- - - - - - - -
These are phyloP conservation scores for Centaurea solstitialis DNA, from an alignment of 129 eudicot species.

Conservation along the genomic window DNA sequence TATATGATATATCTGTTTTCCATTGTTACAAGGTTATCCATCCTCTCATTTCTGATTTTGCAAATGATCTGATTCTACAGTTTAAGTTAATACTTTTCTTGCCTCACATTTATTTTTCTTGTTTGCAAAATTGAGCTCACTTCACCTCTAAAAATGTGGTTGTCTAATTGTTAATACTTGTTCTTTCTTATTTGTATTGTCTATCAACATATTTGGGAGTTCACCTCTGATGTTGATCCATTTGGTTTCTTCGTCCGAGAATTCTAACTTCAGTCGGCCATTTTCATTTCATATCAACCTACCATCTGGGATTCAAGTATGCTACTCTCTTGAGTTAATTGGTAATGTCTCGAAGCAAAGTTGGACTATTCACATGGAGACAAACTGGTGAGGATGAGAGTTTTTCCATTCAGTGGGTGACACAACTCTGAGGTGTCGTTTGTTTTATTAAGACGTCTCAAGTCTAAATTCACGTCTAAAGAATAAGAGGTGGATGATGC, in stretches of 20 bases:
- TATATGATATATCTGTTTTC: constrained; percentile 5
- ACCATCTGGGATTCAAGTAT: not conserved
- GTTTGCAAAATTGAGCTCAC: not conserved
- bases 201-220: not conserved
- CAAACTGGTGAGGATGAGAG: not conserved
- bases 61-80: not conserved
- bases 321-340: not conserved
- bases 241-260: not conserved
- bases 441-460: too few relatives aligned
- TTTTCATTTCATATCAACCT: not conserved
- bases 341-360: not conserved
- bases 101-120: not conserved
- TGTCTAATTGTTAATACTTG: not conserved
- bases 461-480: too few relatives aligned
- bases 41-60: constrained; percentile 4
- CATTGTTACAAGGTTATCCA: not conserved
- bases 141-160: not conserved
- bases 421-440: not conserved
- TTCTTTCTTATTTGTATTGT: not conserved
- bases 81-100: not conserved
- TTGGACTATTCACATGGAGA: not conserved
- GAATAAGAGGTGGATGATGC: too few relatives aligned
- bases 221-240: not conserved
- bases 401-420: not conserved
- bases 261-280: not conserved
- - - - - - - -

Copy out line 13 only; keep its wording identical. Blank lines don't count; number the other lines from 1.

- bases 341-360: not conserved